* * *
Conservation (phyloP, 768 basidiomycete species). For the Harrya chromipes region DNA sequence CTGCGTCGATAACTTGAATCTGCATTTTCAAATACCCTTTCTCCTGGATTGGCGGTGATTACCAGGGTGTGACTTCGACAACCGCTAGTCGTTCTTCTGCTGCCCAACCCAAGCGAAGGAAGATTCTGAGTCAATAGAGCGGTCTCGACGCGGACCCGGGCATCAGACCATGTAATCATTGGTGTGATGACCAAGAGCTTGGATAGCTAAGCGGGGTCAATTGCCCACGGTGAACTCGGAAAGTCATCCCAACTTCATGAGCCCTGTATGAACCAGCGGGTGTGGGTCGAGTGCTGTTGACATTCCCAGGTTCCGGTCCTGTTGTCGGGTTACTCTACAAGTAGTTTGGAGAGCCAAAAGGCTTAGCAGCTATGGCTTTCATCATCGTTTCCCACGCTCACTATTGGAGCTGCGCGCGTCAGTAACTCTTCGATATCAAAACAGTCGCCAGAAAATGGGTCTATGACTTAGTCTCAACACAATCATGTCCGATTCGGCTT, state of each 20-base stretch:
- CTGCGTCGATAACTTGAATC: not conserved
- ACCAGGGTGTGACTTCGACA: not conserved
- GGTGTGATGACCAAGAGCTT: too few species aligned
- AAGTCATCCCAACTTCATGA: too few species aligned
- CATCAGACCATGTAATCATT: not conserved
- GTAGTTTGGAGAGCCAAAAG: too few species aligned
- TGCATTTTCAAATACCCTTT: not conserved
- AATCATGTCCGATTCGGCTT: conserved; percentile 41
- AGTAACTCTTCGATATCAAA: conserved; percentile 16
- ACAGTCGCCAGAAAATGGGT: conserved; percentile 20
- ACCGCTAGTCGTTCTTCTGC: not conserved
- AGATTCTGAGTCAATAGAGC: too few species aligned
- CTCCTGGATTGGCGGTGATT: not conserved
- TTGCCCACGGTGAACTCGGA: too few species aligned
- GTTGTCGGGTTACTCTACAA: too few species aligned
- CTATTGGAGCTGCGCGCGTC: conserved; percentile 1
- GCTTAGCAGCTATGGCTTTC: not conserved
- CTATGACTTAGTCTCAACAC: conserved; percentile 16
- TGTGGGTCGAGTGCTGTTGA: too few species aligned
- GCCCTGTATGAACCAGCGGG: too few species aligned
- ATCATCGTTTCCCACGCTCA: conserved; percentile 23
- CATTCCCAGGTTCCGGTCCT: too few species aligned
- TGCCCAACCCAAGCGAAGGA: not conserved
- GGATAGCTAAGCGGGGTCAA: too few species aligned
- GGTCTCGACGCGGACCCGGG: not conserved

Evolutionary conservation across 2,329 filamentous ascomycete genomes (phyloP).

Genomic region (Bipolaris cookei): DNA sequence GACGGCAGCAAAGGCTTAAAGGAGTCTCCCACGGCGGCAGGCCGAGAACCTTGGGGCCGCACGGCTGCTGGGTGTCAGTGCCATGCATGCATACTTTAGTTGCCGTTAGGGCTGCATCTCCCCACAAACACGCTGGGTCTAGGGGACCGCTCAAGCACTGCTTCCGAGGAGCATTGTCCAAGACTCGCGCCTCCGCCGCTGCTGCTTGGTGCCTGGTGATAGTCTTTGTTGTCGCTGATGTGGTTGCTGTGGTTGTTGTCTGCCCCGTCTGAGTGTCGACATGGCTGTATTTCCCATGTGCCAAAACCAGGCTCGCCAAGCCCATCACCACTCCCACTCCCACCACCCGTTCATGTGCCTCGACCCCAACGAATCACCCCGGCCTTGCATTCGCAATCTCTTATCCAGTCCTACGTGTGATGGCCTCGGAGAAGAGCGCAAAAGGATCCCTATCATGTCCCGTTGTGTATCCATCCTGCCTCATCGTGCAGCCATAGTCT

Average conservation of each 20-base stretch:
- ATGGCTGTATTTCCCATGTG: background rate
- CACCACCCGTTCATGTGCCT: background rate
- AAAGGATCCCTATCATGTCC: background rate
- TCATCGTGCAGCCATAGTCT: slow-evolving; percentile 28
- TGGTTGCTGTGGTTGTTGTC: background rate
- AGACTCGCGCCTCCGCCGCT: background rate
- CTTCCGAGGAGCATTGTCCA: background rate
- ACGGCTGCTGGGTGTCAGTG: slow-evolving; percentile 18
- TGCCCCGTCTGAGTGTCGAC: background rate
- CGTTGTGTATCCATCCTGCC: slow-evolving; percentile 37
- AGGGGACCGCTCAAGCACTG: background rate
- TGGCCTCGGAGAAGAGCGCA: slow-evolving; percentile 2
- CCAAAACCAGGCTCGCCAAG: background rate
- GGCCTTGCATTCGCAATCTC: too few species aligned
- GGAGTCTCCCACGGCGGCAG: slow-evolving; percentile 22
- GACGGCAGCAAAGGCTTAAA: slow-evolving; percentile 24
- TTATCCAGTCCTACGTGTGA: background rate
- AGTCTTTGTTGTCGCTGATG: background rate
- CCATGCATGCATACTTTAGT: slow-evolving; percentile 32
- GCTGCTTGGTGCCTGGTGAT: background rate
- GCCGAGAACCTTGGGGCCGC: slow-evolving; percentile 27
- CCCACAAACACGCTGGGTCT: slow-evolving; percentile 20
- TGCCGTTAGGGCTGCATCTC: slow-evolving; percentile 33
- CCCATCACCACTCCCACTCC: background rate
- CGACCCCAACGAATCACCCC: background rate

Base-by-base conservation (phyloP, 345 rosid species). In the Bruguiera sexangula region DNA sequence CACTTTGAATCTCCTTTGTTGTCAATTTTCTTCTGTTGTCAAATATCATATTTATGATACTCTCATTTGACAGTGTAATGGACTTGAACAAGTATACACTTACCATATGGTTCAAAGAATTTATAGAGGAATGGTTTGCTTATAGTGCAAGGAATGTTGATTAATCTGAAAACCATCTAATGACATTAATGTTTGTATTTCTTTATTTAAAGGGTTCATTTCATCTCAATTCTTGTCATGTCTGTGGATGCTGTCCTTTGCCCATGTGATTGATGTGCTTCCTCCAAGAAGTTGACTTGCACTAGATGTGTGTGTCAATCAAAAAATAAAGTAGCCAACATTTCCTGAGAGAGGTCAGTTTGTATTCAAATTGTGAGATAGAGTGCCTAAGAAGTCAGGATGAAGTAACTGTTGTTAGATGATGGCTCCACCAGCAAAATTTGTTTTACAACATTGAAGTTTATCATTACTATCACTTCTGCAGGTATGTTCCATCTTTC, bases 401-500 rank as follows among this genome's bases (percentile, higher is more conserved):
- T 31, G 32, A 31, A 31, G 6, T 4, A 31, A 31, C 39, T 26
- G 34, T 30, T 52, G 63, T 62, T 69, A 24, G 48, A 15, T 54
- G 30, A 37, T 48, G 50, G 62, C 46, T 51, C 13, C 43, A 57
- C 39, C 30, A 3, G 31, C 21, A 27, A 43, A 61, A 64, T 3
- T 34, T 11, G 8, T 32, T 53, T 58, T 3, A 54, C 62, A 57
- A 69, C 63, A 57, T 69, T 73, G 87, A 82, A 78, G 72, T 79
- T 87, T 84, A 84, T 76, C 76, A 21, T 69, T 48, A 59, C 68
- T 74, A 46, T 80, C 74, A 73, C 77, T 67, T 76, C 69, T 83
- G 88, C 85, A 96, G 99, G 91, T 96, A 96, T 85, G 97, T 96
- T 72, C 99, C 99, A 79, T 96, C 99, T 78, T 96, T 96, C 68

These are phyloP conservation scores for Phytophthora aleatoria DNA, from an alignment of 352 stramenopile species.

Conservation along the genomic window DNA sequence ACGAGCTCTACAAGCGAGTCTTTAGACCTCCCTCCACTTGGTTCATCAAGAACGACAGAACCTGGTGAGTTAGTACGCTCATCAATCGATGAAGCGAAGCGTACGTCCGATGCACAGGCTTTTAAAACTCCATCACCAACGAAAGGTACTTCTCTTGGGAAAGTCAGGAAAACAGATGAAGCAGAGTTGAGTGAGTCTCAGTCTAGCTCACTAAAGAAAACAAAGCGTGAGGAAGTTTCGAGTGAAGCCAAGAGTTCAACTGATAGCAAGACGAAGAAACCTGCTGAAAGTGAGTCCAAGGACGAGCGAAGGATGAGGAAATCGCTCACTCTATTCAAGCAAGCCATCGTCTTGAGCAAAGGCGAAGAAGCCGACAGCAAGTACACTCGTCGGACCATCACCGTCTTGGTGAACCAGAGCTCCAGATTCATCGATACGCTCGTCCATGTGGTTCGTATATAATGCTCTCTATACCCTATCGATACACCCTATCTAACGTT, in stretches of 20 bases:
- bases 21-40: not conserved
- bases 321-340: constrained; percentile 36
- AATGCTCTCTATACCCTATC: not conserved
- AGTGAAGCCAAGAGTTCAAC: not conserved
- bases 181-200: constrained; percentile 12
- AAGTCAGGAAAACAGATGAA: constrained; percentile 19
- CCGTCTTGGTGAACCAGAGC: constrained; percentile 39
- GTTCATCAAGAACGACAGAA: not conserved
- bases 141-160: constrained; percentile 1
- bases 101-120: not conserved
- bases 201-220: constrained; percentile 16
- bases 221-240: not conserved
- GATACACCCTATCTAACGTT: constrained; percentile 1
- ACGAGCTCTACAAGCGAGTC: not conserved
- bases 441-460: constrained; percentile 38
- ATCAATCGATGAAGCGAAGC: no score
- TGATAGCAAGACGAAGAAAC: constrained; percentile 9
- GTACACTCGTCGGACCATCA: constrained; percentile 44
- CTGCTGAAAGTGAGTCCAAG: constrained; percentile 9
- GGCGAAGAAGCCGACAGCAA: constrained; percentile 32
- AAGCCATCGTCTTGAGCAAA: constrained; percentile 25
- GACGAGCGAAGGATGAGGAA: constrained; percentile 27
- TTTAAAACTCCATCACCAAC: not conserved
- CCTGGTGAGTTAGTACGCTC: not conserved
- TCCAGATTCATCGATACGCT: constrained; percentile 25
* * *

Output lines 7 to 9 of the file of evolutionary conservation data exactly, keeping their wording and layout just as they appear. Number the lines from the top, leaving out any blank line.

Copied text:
- GTAGTTTGGAGAGCCAAAAG: too few species aligned
- TGCATTTTCAAATACCCTTT: not conserved
- AATCATGTCCGATTCGGCTT: conserved; percentile 41